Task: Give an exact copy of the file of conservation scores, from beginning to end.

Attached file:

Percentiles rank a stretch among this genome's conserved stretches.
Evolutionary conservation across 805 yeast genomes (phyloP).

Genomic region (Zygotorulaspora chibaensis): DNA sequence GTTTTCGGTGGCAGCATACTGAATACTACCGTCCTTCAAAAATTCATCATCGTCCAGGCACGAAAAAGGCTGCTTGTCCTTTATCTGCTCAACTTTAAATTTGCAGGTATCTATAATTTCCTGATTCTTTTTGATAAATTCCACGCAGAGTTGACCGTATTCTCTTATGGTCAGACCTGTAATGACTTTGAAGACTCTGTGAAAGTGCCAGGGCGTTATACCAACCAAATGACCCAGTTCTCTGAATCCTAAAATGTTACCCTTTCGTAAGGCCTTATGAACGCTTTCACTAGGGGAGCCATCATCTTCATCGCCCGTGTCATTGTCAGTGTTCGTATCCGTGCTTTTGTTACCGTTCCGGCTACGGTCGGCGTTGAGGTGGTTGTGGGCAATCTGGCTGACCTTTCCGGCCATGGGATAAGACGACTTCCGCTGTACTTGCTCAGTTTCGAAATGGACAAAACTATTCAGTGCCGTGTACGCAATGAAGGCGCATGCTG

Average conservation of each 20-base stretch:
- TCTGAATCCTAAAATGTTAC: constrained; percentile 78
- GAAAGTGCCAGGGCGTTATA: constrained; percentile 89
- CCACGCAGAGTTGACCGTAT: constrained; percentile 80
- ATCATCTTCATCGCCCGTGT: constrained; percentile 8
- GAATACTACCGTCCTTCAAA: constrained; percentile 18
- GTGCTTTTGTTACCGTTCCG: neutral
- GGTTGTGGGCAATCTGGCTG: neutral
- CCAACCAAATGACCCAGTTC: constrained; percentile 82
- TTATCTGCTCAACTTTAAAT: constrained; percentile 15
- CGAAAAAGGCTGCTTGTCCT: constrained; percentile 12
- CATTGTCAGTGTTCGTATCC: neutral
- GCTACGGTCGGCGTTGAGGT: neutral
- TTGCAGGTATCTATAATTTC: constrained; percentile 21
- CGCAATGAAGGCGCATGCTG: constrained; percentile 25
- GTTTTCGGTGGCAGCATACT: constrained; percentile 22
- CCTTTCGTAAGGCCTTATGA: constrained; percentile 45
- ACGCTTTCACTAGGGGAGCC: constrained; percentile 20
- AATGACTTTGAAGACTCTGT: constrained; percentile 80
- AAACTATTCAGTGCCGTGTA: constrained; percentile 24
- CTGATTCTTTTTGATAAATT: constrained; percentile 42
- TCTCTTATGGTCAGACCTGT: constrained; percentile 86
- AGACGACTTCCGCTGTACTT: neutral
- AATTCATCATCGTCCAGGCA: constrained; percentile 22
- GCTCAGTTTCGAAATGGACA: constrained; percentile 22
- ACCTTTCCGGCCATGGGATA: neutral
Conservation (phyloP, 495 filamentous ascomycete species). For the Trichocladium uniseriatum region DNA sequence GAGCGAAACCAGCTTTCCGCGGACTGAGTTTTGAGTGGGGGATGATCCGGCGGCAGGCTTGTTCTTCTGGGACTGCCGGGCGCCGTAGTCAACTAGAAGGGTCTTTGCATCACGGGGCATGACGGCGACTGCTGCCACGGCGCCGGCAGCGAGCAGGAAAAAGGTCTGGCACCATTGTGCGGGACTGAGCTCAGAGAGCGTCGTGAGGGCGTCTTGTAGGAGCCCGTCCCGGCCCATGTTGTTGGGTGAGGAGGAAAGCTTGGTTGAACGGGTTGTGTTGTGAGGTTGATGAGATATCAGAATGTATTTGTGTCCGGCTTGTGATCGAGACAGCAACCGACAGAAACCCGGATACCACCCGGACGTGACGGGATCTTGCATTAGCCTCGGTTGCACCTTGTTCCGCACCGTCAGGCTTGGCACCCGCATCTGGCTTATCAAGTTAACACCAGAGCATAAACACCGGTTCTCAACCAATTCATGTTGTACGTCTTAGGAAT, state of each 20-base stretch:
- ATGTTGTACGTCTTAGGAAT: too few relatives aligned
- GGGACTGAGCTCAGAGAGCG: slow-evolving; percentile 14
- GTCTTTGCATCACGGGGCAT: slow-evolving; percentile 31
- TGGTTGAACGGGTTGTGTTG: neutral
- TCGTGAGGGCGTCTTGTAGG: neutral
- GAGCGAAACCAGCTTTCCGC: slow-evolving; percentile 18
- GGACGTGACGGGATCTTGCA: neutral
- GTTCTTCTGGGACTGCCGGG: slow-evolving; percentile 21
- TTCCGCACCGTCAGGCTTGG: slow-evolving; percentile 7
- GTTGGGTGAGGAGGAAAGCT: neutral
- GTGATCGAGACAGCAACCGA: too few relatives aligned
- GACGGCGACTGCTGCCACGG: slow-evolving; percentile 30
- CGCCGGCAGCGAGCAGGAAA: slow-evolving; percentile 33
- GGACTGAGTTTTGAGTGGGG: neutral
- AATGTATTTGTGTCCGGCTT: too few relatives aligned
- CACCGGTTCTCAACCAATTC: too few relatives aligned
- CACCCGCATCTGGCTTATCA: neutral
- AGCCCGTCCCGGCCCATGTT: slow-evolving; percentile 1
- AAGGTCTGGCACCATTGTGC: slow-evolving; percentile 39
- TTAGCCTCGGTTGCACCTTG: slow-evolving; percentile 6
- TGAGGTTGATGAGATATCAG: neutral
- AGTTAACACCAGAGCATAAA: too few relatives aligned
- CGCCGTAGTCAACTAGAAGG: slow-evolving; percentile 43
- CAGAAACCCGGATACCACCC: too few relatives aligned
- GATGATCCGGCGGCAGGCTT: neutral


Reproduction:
Percentiles rank a stretch among this genome's conserved stretches.
Evolutionary conservation across 805 yeast genomes (phyloP).

Genomic region (Zygotorulaspora chibaensis): DNA sequence GTTTTCGGTGGCAGCATACTGAATACTACCGTCCTTCAAAAATTCATCATCGTCCAGGCACGAAAAAGGCTGCTTGTCCTTTATCTGCTCAACTTTAAATTTGCAGGTATCTATAATTTCCTGATTCTTTTTGATAAATTCCACGCAGAGTTGACCGTATTCTCTTATGGTCAGACCTGTAATGACTTTGAAGACTCTGTGAAAGTGCCAGGGCGTTATACCAACCAAATGACCCAGTTCTCTGAATCCTAAAATGTTACCCTTTCGTAAGGCCTTATGAACGCTTTCACTAGGGGAGCCATCATCTTCATCGCCCGTGTCATTGTCAGTGTTCGTATCCGTGCTTTTGTTACCGTTCCGGCTACGGTCGGCGTTGAGGTGGTTGTGGGCAATCTGGCTGACCTTTCCGGCCATGGGATAAGACGACTTCCGCTGTACTTGCTCAGTTTCGAAATGGACAAAACTATTCAGTGCCGTGTACGCAATGAAGGCGCATGCTG

Average conservation of each 20-base stretch:
- TCTGAATCCTAAAATGTTAC: constrained; percentile 78
- GAAAGTGCCAGGGCGTTATA: constrained; percentile 89
- CCACGCAGAGTTGACCGTAT: constrained; percentile 80
- ATCATCTTCATCGCCCGTGT: constrained; percentile 8
- GAATACTACCGTCCTTCAAA: constrained; percentile 18
- GTGCTTTTGTTACCGTTCCG: neutral
- GGTTGTGGGCAATCTGGCTG: neutral
- CCAACCAAATGACCCAGTTC: constrained; percentile 82
- TTATCTGCTCAACTTTAAAT: constrained; percentile 15
- CGAAAAAGGCTGCTTGTCCT: constrained; percentile 12
- CATTGTCAGTGTTCGTATCC: neutral
- GCTACGGTCGGCGTTGAGGT: neutral
- TTGCAGGTATCTATAATTTC: constrained; percentile 21
- CGCAATGAAGGCGCATGCTG: constrained; percentile 25
- GTTTTCGGTGGCAGCATACT: constrained; percentile 22
- CCTTTCGTAAGGCCTTATGA: constrained; percentile 45
- ACGCTTTCACTAGGGGAGCC: constrained; percentile 20
- AATGACTTTGAAGACTCTGT: constrained; percentile 80
- AAACTATTCAGTGCCGTGTA: constrained; percentile 24
- CTGATTCTTTTTGATAAATT: constrained; percentile 42
- TCTCTTATGGTCAGACCTGT: constrained; percentile 86
- AGACGACTTCCGCTGTACTT: neutral
- AATTCATCATCGTCCAGGCA: constrained; percentile 22
- GCTCAGTTTCGAAATGGACA: constrained; percentile 22
- ACCTTTCCGGCCATGGGATA: neutral
Conservation (phyloP, 495 filamentous ascomycete species). For the Trichocladium uniseriatum region DNA sequence GAGCGAAACCAGCTTTCCGCGGACTGAGTTTTGAGTGGGGGATGATCCGGCGGCAGGCTTGTTCTTCTGGGACTGCCGGGCGCCGTAGTCAACTAGAAGGGTCTTTGCATCACGGGGCATGACGGCGACTGCTGCCACGGCGCCGGCAGCGAGCAGGAAAAAGGTCTGGCACCATTGTGCGGGACTGAGCTCAGAGAGCGTCGTGAGGGCGTCTTGTAGGAGCCCGTCCCGGCCCATGTTGTTGGGTGAGGAGGAAAGCTTGGTTGAACGGGTTGTGTTGTGAGGTTGATGAGATATCAGAATGTATTTGTGTCCGGCTTGTGATCGAGACAGCAACCGACAGAAACCCGGATACCACCCGGACGTGACGGGATCTTGCATTAGCCTCGGTTGCACCTTGTTCCGCACCGTCAGGCTTGGCACCCGCATCTGGCTTATCAAGTTAACACCAGAGCATAAACACCGGTTCTCAACCAATTCATGTTGTACGTCTTAGGAAT, state of each 20-base stretch:
- ATGTTGTACGTCTTAGGAAT: too few relatives aligned
- GGGACTGAGCTCAGAGAGCG: slow-evolving; percentile 14
- GTCTTTGCATCACGGGGCAT: slow-evolving; percentile 31
- TGGTTGAACGGGTTGTGTTG: neutral
- TCGTGAGGGCGTCTTGTAGG: neutral
- GAGCGAAACCAGCTTTCCGC: slow-evolving; percentile 18
- GGACGTGACGGGATCTTGCA: neutral
- GTTCTTCTGGGACTGCCGGG: slow-evolving; percentile 21
- TTCCGCACCGTCAGGCTTGG: slow-evolving; percentile 7
- GTTGGGTGAGGAGGAAAGCT: neutral
- GTGATCGAGACAGCAACCGA: too few relatives aligned
- GACGGCGACTGCTGCCACGG: slow-evolving; percentile 30
- CGCCGGCAGCGAGCAGGAAA: slow-evolving; percentile 33
- GGACTGAGTTTTGAGTGGGG: neutral
- AATGTATTTGTGTCCGGCTT: too few relatives aligned
- CACCGGTTCTCAACCAATTC: too few relatives aligned
- CACCCGCATCTGGCTTATCA: neutral
- AGCCCGTCCCGGCCCATGTT: slow-evolving; percentile 1
- AAGGTCTGGCACCATTGTGC: slow-evolving; percentile 39
- TTAGCCTCGGTTGCACCTTG: slow-evolving; percentile 6
- TGAGGTTGATGAGATATCAG: neutral
- AGTTAACACCAGAGCATAAA: too few relatives aligned
- CGCCGTAGTCAACTAGAAGG: slow-evolving; percentile 43
- CAGAAACCCGGATACCACCC: too few relatives aligned
- GATGATCCGGCGGCAGGCTT: neutral